One week after it was reported that the Transportation Security Administration (TSA) failed 95 percent of tests involving the smuggling of firearms through airport security checkpoints, a startling bit of news reveals that dozens of employees in the airline industry were actually on the terror watchlist.
According to a Department of Homeland Security Inspector General’s report released last week, the agency’s screening system failed to flag 73 airport workers, even though they were “linked to terrorism.”
“The TSA did not identify these individuals through its vetting operations because it is not authorized to receive all terrorism-related categories under current interagency watch-listing policy,” the report said.
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Fox News explains how these employees fell through the cracks:
To test the accuracy and effectiveness of TSA’s terrorism vetting procedures, the National Counterterrorism Center was asked to match more than 900,000 records of active aviation workers against its Terrorist Identities Datamart Environment database.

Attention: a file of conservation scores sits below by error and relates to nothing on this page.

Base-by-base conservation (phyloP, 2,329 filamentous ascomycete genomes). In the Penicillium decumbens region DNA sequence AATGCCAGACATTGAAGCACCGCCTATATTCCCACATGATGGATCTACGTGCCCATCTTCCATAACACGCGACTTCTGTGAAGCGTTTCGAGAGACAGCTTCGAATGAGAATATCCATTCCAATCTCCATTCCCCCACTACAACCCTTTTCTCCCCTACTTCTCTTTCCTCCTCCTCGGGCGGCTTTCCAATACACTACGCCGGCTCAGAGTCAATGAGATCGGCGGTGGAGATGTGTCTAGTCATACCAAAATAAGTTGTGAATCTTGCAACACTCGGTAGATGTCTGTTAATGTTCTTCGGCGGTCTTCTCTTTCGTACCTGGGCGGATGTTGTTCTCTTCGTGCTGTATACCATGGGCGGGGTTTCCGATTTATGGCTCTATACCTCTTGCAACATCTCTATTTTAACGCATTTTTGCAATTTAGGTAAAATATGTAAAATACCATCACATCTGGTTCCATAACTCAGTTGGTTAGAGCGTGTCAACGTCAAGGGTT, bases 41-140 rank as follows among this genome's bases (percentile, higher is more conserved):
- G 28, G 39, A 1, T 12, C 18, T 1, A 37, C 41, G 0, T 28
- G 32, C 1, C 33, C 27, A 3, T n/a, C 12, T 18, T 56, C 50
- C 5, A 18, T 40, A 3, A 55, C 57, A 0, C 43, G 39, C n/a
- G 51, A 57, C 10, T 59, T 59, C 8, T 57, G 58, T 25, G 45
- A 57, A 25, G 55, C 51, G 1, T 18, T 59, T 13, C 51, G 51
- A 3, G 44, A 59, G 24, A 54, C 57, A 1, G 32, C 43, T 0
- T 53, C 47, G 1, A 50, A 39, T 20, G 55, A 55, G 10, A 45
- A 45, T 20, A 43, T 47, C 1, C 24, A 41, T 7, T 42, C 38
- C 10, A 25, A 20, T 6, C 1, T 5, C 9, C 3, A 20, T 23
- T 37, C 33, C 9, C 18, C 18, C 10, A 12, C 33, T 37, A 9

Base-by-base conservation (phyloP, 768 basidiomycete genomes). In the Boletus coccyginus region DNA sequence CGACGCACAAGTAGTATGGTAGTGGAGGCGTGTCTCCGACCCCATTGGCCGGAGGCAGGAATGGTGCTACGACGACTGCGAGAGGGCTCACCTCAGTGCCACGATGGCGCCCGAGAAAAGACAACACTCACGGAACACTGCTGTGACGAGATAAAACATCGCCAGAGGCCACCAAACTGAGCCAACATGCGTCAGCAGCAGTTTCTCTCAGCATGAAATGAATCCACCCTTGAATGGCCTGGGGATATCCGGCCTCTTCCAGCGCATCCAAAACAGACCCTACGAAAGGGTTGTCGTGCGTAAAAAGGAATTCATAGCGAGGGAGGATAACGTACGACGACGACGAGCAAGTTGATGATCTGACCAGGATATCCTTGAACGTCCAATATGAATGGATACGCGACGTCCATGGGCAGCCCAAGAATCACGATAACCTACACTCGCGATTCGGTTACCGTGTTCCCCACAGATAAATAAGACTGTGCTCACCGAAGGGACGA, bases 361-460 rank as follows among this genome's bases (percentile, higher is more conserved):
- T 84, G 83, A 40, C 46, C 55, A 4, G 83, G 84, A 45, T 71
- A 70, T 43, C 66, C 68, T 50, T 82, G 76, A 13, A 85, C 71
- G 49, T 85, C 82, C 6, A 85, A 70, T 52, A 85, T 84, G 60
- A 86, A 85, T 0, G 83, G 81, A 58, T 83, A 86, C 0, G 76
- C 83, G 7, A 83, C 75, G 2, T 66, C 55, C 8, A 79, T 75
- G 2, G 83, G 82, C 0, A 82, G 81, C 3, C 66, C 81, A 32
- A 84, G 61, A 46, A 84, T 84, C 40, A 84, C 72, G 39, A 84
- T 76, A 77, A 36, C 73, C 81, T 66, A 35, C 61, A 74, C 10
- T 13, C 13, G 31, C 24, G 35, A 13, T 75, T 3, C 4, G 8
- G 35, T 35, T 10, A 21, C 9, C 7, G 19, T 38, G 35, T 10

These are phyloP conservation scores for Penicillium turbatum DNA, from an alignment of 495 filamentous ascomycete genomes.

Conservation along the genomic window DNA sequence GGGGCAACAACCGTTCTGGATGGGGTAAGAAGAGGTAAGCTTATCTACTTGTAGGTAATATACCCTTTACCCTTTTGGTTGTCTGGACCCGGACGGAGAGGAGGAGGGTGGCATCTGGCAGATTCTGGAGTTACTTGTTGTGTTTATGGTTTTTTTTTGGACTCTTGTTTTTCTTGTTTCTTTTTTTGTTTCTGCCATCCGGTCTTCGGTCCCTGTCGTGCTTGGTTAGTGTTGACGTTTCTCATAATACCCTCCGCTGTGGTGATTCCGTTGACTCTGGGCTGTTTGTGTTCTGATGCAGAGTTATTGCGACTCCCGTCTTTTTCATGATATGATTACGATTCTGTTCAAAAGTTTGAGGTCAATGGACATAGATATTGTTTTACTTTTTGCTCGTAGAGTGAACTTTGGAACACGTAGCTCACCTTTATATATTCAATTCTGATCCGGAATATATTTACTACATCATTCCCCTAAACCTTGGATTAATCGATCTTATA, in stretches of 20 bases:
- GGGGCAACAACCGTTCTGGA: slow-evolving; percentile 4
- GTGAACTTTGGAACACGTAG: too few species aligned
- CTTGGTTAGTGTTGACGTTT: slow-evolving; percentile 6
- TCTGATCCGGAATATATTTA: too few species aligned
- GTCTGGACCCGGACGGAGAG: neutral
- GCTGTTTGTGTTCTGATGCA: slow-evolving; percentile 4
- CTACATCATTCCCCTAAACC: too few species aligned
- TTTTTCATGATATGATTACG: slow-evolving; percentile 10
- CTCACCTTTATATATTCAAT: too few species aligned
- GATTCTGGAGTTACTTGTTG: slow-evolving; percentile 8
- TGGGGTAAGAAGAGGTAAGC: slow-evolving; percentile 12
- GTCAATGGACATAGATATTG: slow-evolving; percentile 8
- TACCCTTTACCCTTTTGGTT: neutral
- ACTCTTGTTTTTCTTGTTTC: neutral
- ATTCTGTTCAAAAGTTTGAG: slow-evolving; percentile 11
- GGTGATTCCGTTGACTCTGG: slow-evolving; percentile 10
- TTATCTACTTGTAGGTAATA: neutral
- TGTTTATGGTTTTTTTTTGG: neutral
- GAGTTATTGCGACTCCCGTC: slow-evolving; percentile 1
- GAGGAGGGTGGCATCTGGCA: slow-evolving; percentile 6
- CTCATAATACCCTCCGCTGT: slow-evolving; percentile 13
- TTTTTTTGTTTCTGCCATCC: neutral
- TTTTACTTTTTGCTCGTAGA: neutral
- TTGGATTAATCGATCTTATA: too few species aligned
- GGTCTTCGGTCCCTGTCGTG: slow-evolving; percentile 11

According to the report, the TSA had been unable to find 73 individuals ‘linked to terrorism’ because the information the TSA received from the Department of Homeland Security Watchlist Service and used for vetting did not contain the terrorism ‘codes’ associated with the 73 individuals. In other words, TSA did not have the entire terror watchlist.
Some parts of the IG report, including codes, were redacted.
Overall, the report concluded, the vetting and re-vetting procedures that TSA used were ‘generally effective’ in identifying workers with links to terrorism. Since 2003, the agency has advised airports to deny or revoke 58 airport workers as a result of its vetting process for credential applicants and holders.
Last week, ABC News reported on TSA security failures “at dozens of the nation’s busiest airports” which enabled “undercover investigators… to smuggle mock explosives or banned weapons through checkpoints in 95 percent of trials.”
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In the wake of the report, Homeland Security Secretary Jeh Johnson reassigned Acting TSA Administrator Melvin Carraway to the department’s Office of State and Local Law Enforcement. Acting Deputy Director Mark Hatfield will take over the TSA until a new acting administrator is appointed.
Are you troubled by what is going on at the TSA? Share your thoughts in the comments section below.
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